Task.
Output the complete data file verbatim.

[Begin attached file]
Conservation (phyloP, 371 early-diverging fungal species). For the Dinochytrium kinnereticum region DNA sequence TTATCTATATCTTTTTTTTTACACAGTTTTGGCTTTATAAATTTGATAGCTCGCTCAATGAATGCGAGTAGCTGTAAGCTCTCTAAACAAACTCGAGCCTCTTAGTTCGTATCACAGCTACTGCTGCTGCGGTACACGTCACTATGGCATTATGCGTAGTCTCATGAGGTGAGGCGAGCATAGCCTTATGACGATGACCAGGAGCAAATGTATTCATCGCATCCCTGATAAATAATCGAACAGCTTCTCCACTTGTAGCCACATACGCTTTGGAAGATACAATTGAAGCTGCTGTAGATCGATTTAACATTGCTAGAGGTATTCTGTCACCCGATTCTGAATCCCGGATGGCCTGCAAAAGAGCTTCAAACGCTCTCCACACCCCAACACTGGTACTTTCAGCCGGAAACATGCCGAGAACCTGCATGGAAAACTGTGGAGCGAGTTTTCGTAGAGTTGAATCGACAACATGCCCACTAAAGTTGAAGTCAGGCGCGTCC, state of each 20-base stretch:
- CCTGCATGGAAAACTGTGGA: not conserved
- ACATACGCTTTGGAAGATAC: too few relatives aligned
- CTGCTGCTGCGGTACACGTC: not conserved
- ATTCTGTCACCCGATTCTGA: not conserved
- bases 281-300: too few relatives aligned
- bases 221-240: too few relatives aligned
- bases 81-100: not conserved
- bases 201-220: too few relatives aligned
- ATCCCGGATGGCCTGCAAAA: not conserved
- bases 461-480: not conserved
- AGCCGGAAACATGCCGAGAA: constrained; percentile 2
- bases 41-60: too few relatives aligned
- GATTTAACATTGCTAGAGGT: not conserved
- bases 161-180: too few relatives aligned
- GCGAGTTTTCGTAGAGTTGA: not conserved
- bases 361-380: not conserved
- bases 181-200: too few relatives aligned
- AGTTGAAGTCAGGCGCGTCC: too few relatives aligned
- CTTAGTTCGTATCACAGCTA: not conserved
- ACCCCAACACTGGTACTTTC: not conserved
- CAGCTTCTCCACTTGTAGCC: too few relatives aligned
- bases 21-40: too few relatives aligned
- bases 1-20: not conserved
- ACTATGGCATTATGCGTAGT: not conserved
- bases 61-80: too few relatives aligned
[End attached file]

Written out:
Conservation (phyloP, 371 early-diverging fungal species). For the Dinochytrium kinnereticum region DNA sequence TTATCTATATCTTTTTTTTTACACAGTTTTGGCTTTATAAATTTGATAGCTCGCTCAATGAATGCGAGTAGCTGTAAGCTCTCTAAACAAACTCGAGCCTCTTAGTTCGTATCACAGCTACTGCTGCTGCGGTACACGTCACTATGGCATTATGCGTAGTCTCATGAGGTGAGGCGAGCATAGCCTTATGACGATGACCAGGAGCAAATGTATTCATCGCATCCCTGATAAATAATCGAACAGCTTCTCCACTTGTAGCCACATACGCTTTGGAAGATACAATTGAAGCTGCTGTAGATCGATTTAACATTGCTAGAGGTATTCTGTCACCCGATTCTGAATCCCGGATGGCCTGCAAAAGAGCTTCAAACGCTCTCCACACCCCAACACTGGTACTTTCAGCCGGAAACATGCCGAGAACCTGCATGGAAAACTGTGGAGCGAGTTTTCGTAGAGTTGAATCGACAACATGCCCACTAAAGTTGAAGTCAGGCGCGTCC, state of each 20-base stretch:
- CCTGCATGGAAAACTGTGGA: not conserved
- ACATACGCTTTGGAAGATAC: too few relatives aligned
- CTGCTGCTGCGGTACACGTC: not conserved
- ATTCTGTCACCCGATTCTGA: not conserved
- bases 281-300: too few relatives aligned
- bases 221-240: too few relatives aligned
- bases 81-100: not conserved
- bases 201-220: too few relatives aligned
- ATCCCGGATGGCCTGCAAAA: not conserved
- bases 461-480: not conserved
- AGCCGGAAACATGCCGAGAA: constrained; percentile 2
- bases 41-60: too few relatives aligned
- GATTTAACATTGCTAGAGGT: not conserved
- bases 161-180: too few relatives aligned
- GCGAGTTTTCGTAGAGTTGA: not conserved
- bases 361-380: not conserved
- bases 181-200: too few relatives aligned
- AGTTGAAGTCAGGCGCGTCC: too few relatives aligned
- CTTAGTTCGTATCACAGCTA: not conserved
- ACCCCAACACTGGTACTTTC: not conserved
- CAGCTTCTCCACTTGTAGCC: too few relatives aligned
- bases 21-40: too few relatives aligned
- bases 1-20: not conserved
- ACTATGGCATTATGCGTAGT: not conserved
- bases 61-80: too few relatives aligned